What is veil of ignorance
Published 18 Apr 2017
The veil of ignorance or original position is simply stripping away the biases and prejudices we use to make a decision. This will allow for a less judgmental approach to justice. For example, if my best friend stole my enemy’s bike, I may be less likely to request a punishment than if it were two people with which I had no personal ties.
This approach will make for an unbiased form of punishment. The main moral issue is to make the law more just and equal because there are many prejudices and biases that exist based on gender, income, race, sexual orientation and religious affiliation. However, this veil of ignorance is unjust because biases sometimes enable us to empathize with someone and to come to a moral judgment because of not in spite of our bias. The term voir dire, according to the Merriam Webster dictionary is a preliminary examination to determine the competency of a witness or juror. If I had my sibling hit by a drunk driver, I would want someone who had a sibling, or relative hit by a drunk driver. It would be easier for that person to empathize with my situation.
The veil of ignorance is void of emotion. It is also void of knowledge. If I had no bias or knowledge of a situation, then I as a lender would loan money to everyone equally and not judge anyone on past performance of payment or credit rating. The veil of ignorance is void of common sense. Under such a guise, I would be equally willing to entrust the keys to my humble abode to a stranger than to a family friend.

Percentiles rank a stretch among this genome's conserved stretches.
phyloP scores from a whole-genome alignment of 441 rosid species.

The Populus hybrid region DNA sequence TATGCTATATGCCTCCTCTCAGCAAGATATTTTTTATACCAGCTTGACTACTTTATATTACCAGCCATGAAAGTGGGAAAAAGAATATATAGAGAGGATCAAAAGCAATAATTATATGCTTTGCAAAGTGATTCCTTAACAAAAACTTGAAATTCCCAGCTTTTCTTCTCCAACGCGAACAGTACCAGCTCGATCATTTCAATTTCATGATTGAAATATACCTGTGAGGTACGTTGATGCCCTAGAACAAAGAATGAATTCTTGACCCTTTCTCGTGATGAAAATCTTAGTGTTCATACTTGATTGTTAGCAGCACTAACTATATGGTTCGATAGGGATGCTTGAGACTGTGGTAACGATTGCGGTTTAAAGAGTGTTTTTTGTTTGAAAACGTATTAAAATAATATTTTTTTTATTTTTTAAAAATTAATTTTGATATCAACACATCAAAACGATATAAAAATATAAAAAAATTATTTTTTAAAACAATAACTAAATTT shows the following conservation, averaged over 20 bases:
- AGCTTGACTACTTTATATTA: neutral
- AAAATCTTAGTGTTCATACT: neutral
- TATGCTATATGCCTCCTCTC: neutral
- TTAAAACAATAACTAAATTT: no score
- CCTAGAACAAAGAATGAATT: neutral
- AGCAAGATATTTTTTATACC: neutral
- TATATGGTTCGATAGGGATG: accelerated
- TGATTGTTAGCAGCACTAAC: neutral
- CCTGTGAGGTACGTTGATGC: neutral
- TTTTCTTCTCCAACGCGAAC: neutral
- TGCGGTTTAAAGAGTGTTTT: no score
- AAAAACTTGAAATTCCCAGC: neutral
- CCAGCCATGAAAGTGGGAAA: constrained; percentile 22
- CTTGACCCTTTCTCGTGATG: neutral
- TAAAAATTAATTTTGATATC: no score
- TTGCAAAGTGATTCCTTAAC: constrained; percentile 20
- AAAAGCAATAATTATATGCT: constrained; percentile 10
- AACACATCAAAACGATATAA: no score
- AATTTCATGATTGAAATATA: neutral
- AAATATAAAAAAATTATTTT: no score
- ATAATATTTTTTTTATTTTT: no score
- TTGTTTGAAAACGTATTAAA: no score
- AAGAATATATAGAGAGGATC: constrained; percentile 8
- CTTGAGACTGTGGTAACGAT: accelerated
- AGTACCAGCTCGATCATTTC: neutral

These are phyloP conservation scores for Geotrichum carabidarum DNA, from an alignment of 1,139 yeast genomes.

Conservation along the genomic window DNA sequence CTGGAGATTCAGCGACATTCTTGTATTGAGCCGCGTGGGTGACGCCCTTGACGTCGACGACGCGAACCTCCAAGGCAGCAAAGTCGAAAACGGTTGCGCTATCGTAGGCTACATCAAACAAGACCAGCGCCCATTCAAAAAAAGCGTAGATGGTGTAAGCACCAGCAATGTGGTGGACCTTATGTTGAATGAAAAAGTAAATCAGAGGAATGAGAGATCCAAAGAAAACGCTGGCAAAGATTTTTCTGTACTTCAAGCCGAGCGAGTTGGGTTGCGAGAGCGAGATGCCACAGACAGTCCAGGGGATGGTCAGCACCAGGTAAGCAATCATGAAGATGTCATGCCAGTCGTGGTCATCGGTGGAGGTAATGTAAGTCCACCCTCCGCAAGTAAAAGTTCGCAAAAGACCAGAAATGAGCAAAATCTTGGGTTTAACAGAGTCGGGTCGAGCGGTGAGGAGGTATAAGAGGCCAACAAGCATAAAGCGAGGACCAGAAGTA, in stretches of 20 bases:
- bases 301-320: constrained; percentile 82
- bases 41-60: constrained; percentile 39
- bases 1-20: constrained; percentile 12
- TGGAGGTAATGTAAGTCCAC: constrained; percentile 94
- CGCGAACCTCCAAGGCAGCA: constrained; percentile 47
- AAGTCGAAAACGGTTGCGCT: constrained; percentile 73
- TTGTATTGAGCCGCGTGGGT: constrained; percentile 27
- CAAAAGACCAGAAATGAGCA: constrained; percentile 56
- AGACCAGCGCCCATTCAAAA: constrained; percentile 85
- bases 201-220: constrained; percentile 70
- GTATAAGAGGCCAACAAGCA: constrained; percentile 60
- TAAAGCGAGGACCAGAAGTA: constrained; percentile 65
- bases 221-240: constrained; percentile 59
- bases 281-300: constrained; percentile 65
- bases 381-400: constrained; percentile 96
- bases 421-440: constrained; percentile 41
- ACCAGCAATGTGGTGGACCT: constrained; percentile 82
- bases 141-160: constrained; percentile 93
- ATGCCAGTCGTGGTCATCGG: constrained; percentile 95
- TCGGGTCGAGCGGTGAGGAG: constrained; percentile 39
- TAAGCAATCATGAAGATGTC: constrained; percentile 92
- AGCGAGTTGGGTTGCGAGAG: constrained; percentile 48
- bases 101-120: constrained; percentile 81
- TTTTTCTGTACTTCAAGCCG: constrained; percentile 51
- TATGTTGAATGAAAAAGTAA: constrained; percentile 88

The veil of ignorance is not fair or just. Is it fair to anyone who had entrusted their money to Enron? Millions of dollars were lost in this scandal. Many investors were behind a veil of ignorance. There are internet scams as well. If I have no knowledge of scammers, I may willingly give money to such people. Ignorance literally means without knowledge and I shutter to think of what life would be like if this approach was the basis of living. Many of our decisions are made based on experience or bias. I have heard advice given on several occasions that use biases to make a decision. I have heard mothers say to their children that if they get lost in an outing to find a mommy.